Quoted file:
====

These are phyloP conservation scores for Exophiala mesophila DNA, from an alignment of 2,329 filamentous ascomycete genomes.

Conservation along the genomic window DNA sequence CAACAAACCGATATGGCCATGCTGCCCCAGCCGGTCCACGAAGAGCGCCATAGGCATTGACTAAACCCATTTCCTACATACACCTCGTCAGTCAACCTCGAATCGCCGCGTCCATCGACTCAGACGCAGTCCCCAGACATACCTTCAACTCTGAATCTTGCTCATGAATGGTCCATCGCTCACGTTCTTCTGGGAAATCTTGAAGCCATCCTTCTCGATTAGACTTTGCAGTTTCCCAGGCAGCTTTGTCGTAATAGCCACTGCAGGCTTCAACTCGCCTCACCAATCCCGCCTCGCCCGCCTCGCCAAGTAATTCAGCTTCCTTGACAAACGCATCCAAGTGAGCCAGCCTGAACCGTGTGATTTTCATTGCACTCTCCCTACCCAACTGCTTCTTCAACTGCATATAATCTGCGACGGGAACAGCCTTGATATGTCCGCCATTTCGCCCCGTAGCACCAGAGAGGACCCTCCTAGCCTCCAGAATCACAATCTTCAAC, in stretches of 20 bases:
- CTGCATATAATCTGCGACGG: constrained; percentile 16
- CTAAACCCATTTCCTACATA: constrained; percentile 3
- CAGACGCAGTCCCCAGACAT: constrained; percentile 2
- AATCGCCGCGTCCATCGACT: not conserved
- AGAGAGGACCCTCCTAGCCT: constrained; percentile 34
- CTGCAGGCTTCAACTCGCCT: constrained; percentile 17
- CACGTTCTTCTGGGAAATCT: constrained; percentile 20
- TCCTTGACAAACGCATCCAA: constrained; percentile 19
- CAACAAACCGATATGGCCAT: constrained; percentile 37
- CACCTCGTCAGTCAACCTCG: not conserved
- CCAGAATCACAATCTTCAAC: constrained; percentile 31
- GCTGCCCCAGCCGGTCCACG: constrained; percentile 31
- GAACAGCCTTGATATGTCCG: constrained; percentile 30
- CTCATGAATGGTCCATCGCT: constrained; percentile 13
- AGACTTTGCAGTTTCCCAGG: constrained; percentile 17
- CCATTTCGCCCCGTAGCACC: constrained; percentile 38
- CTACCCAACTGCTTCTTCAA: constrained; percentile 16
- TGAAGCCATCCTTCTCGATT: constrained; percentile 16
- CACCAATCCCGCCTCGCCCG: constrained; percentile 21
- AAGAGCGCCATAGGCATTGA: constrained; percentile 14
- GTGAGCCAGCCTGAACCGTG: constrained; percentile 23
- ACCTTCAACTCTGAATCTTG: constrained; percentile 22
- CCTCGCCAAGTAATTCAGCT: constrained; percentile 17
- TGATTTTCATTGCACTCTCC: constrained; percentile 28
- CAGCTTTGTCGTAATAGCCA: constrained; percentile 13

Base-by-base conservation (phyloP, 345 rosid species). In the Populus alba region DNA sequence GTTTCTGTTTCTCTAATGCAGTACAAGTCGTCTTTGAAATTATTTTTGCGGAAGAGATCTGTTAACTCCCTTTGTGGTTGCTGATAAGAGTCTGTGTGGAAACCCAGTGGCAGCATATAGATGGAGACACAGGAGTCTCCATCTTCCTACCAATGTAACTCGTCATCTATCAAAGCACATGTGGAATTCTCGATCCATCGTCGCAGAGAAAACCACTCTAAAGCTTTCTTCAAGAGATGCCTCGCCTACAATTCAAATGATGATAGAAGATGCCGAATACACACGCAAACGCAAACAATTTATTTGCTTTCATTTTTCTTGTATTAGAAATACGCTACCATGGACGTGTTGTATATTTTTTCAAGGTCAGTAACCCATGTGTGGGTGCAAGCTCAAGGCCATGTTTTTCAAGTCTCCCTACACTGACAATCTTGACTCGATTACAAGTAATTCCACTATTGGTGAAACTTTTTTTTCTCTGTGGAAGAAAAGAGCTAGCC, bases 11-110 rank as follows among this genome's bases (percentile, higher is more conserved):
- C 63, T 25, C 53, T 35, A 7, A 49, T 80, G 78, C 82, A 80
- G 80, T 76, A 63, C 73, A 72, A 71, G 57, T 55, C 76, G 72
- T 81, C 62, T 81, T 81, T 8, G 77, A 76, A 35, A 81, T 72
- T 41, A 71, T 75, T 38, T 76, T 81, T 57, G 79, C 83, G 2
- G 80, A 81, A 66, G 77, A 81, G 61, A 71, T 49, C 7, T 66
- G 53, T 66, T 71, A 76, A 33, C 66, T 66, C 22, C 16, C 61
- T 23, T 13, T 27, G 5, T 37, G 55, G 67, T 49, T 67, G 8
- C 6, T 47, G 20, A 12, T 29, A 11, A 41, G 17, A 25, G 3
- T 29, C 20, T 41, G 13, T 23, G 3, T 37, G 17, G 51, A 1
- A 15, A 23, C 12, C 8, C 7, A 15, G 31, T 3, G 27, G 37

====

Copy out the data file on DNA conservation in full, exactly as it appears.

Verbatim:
These are phyloP conservation scores for Exophiala mesophila DNA, from an alignment of 2,329 filamentous ascomycete genomes.

Conservation along the genomic window DNA sequence CAACAAACCGATATGGCCATGCTGCCCCAGCCGGTCCACGAAGAGCGCCATAGGCATTGACTAAACCCATTTCCTACATACACCTCGTCAGTCAACCTCGAATCGCCGCGTCCATCGACTCAGACGCAGTCCCCAGACATACCTTCAACTCTGAATCTTGCTCATGAATGGTCCATCGCTCACGTTCTTCTGGGAAATCTTGAAGCCATCCTTCTCGATTAGACTTTGCAGTTTCCCAGGCAGCTTTGTCGTAATAGCCACTGCAGGCTTCAACTCGCCTCACCAATCCCGCCTCGCCCGCCTCGCCAAGTAATTCAGCTTCCTTGACAAACGCATCCAAGTGAGCCAGCCTGAACCGTGTGATTTTCATTGCACTCTCCCTACCCAACTGCTTCTTCAACTGCATATAATCTGCGACGGGAACAGCCTTGATATGTCCGCCATTTCGCCCCGTAGCACCAGAGAGGACCCTCCTAGCCTCCAGAATCACAATCTTCAAC, in stretches of 20 bases:
- CTGCATATAATCTGCGACGG: constrained; percentile 16
- CTAAACCCATTTCCTACATA: constrained; percentile 3
- CAGACGCAGTCCCCAGACAT: constrained; percentile 2
- AATCGCCGCGTCCATCGACT: not conserved
- AGAGAGGACCCTCCTAGCCT: constrained; percentile 34
- CTGCAGGCTTCAACTCGCCT: constrained; percentile 17
- CACGTTCTTCTGGGAAATCT: constrained; percentile 20
- TCCTTGACAAACGCATCCAA: constrained; percentile 19
- CAACAAACCGATATGGCCAT: constrained; percentile 37
- CACCTCGTCAGTCAACCTCG: not conserved
- CCAGAATCACAATCTTCAAC: constrained; percentile 31
- GCTGCCCCAGCCGGTCCACG: constrained; percentile 31
- GAACAGCCTTGATATGTCCG: constrained; percentile 30
- CTCATGAATGGTCCATCGCT: constrained; percentile 13
- AGACTTTGCAGTTTCCCAGG: constrained; percentile 17
- CCATTTCGCCCCGTAGCACC: constrained; percentile 38
- CTACCCAACTGCTTCTTCAA: constrained; percentile 16
- TGAAGCCATCCTTCTCGATT: constrained; percentile 16
- CACCAATCCCGCCTCGCCCG: constrained; percentile 21
- AAGAGCGCCATAGGCATTGA: constrained; percentile 14
- GTGAGCCAGCCTGAACCGTG: constrained; percentile 23
- ACCTTCAACTCTGAATCTTG: constrained; percentile 22
- CCTCGCCAAGTAATTCAGCT: constrained; percentile 17
- TGATTTTCATTGCACTCTCC: constrained; percentile 28
- CAGCTTTGTCGTAATAGCCA: constrained; percentile 13

Base-by-base conservation (phyloP, 345 rosid species). In the Populus alba region DNA sequence GTTTCTGTTTCTCTAATGCAGTACAAGTCGTCTTTGAAATTATTTTTGCGGAAGAGATCTGTTAACTCCCTTTGTGGTTGCTGATAAGAGTCTGTGTGGAAACCCAGTGGCAGCATATAGATGGAGACACAGGAGTCTCCATCTTCCTACCAATGTAACTCGTCATCTATCAAAGCACATGTGGAATTCTCGATCCATCGTCGCAGAGAAAACCACTCTAAAGCTTTCTTCAAGAGATGCCTCGCCTACAATTCAAATGATGATAGAAGATGCCGAATACACACGCAAACGCAAACAATTTATTTGCTTTCATTTTTCTTGTATTAGAAATACGCTACCATGGACGTGTTGTATATTTTTTCAAGGTCAGTAACCCATGTGTGGGTGCAAGCTCAAGGCCATGTTTTTCAAGTCTCCCTACACTGACAATCTTGACTCGATTACAAGTAATTCCACTATTGGTGAAACTTTTTTTTCTCTGTGGAAGAAAAGAGCTAGCC, bases 11-110 rank as follows among this genome's bases (percentile, higher is more conserved):
- C 63, T 25, C 53, T 35, A 7, A 49, T 80, G 78, C 82, A 80
- G 80, T 76, A 63, C 73, A 72, A 71, G 57, T 55, C 76, G 72
- T 81, C 62, T 81, T 81, T 8, G 77, A 76, A 35, A 81, T 72
- T 41, A 71, T 75, T 38, T 76, T 81, T 57, G 79, C 83, G 2
- G 80, A 81, A 66, G 77, A 81, G 61, A 71, T 49, C 7, T 66
- G 53, T 66, T 71, A 76, A 33, C 66, T 66, C 22, C 16, C 61
- T 23, T 13, T 27, G 5, T 37, G 55, G 67, T 49, T 67, G 8
- C 6, T 47, G 20, A 12, T 29, A 11, A 41, G 17, A 25, G 3
- T 29, C 20, T 41, G 13, T 23, G 3, T 37, G 17, G 51, A 1
- A 15, A 23, C 12, C 8, C 7, A 15, G 31, T 3, G 27, G 37